5-Stars-The book was almost perfect! I cannot say anything negative about this book. It was worth every nanosecond that you had spent on reading this book. It would be worth reading again.

" said.

" i thought it waas good because it really shows you how bad it can be in jail it is very specific and give lots of details about why you will not ever want to be in prison " said.

"When I ordered this off amazon I thought it was a detailed memoir of prison for adults, but its a cautionary tale aimed at teenagers. Written for children and teens, it basically addresses them and seeks to teach them why they need to stay in school and not break the law. It paints prison in honest terms and goes against the belief that in prison one will be happy and have proved their machismo.

I found it lacking in that it wasn't' the book I expected, but I'm giving it five stars because I think it will be really good for its target audience.
" said.

"Stanley "Tookie" Williams is one of the original founders of the Crips gang. After his involvement in a robbery where he killed four people, he was sentenced to death. During his time in prison, Stanley realized the errors of his ways and teamed up with a journalist who helped him write a series gang prevention books for kids. He also wrote his memoir and this book, "Life in Prison", for teenagers, warning them about what he made of his life and why not to follow in his footsteps. Stanley won the Nobel Prize for the work he did during his stay in prison. A few years ago, his death sentence was carried out, despite many pleas and protests from people who felt he had at least made a valiant effort at redemption. This book is kid-friendly but still a scary description of prison life. My "at-risk" students love it. It helps for them to hear warnings from someone who has lived it, and from someone they admire. I respect the work that Stanley did to try and prevent kids from following the same path." said.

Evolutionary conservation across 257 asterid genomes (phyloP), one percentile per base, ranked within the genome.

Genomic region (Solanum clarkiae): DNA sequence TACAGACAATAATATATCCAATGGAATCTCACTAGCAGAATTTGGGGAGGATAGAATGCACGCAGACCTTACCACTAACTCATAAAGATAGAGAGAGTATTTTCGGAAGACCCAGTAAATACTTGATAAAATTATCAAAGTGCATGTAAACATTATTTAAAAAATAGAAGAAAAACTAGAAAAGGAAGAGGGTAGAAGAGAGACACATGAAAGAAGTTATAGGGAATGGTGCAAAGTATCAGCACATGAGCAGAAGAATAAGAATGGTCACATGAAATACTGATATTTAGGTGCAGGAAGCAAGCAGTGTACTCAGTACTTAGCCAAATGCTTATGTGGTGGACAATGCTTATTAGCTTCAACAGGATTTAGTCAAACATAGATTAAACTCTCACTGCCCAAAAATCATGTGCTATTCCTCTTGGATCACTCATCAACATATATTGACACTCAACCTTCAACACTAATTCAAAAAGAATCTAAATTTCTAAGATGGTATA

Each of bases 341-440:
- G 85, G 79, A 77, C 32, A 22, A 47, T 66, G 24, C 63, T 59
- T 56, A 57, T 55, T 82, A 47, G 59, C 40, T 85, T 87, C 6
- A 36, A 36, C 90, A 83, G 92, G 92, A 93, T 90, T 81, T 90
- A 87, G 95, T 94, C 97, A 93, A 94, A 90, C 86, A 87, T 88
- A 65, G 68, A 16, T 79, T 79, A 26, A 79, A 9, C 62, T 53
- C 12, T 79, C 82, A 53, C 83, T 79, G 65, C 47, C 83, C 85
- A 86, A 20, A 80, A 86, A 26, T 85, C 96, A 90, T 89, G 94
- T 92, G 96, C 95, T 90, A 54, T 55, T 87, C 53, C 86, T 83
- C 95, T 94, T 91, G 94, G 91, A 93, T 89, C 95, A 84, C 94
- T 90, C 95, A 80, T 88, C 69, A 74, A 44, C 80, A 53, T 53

" Why do you think you read this book?
My point in reading this book was because my father is practically spending his whole life in prison. I could relate to this book because I know what it is like to have some one you love gone away for life. Though you could go see them if you want to. But as Tookie said, " once you are in jail you are out of sight and mind". It is not that we don't love the people or family we have in jail, its just a burden. I feel like I didn't make a big mistake as they did so why should I be burdened with the calls and constant visits. Life in Prison is an amazing book to read especially if you are growing up with out a mature or responsible supervisor. Also if gangs are heckling you or always around and that's all you see.
Describe a part of this book you identified with?
The part of the book that I identified with most was when Tookie talked about being claustrophobic.
I am claustrophobic as well. I cant be in tight spaces especially if its crowded. I have a severe fear of elevators. I could practically faint just at the sight of one. I couldn't imagine being locked in an elevator sized room for basically the rest of my life. I would probably commit suicide just as one of his friends did. Life in Prison is no joke. I recommend parents and guardians make their children/ youth to read this story. It is very life changing.
" said.

"The book, "Life in Prison" is a sharp touch of reality inside a federal prison. It's written by Stanley Tookie Williams and acts as a bit of an autobiography on his life before, in and after prison. If you enjoy biographies then I definitely recommend this book.

The book starts when Stanley moves to a new neighborhood as he refers to as the, "hood". There is dangerous activity in the hood, with drugs, violence and gangs and Stanley almost immediately wishes to become someone who could prove his dominance by participating in these activities. One of his friend's brothers went to jail and when they got out they explained to Stanley how amazing prison was and how if you were a "real man" then you were sent there. Captivated, Stanley ended up there for over 20 years, even though his family always warned him how damaging prison is.

The poignant book will certainly touch your heart as you read about Stanley's struggles, family and his slow journey back into the outside world. Stanley has been nominated for the Nobel Peace Prize and if you read this book you will understand why.

So many reviews exclaim about how if you, "have a delinquent who's rude, swayed to participate in horrible things, or anything like that-make him/her read this book-it can and will change lives."

I highly recommend this book to everyone, it really is a eye opener and it will turn your world and heart upside down.

~Alex Lee 7-1
" said.

" A short read...but very powerful! " said.

" Excellent book for high and at-risk kids. " said.

December 2018 New Book: